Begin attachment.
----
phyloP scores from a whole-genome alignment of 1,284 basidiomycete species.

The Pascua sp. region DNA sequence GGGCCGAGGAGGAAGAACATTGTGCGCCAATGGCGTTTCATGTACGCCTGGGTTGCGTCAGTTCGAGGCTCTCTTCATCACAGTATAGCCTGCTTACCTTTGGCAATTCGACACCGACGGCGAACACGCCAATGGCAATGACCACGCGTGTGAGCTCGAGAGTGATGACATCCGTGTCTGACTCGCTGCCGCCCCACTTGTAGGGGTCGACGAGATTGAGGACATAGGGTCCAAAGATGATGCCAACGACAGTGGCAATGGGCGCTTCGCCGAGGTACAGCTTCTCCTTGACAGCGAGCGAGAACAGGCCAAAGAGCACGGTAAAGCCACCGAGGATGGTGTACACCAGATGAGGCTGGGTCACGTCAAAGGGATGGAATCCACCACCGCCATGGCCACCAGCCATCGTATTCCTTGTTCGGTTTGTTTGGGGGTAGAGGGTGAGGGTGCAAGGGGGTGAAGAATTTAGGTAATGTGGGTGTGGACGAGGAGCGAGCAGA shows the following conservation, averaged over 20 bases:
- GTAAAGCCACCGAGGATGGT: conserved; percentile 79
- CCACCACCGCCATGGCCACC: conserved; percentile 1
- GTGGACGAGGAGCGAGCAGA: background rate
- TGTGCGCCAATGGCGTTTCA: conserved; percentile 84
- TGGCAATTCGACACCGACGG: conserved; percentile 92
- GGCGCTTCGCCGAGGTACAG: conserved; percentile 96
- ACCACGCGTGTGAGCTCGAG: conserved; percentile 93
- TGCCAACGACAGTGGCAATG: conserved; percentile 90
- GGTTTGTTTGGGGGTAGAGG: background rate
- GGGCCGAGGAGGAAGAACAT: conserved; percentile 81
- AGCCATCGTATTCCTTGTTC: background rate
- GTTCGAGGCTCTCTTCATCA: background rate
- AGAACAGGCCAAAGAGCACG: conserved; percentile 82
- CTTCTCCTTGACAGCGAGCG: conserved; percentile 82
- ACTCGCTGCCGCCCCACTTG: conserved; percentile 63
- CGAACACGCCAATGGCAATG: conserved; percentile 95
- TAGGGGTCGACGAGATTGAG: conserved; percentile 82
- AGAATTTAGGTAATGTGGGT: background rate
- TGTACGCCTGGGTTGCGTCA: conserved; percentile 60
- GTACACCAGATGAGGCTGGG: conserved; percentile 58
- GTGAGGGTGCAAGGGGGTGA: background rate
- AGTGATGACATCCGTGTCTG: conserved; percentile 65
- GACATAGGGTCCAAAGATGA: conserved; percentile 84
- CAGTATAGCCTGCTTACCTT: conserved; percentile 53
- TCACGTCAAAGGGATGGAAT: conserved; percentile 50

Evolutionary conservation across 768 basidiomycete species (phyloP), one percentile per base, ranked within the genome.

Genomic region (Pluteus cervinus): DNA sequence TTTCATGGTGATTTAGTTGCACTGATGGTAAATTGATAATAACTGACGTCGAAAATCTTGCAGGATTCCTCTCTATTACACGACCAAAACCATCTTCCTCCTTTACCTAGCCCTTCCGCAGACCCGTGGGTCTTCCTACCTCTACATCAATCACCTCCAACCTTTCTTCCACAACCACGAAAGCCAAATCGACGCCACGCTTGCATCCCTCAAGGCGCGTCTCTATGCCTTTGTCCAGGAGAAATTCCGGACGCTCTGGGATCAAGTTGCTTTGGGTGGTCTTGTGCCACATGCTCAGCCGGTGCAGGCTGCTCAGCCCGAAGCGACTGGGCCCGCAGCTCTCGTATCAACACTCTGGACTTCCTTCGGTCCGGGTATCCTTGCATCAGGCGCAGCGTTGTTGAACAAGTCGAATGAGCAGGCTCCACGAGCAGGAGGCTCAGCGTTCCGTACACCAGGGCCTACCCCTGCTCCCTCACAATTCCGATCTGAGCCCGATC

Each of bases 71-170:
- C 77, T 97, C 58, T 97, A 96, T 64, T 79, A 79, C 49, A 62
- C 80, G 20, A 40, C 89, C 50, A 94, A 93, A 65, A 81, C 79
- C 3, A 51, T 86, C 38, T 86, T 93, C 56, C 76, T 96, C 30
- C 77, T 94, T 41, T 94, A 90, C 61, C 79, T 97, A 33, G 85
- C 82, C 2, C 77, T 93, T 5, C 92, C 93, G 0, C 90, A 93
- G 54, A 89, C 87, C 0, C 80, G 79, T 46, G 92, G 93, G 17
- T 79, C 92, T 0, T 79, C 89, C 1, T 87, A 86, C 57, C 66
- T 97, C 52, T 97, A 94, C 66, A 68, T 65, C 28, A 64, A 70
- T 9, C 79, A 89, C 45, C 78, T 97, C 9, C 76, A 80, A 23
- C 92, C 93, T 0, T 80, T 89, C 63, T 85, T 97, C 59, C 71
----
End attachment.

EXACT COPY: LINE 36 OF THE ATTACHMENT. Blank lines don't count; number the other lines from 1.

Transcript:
- G 54, A 89, C 87, C 0, C 80, G 79, T 46, G 92, G 93, G 17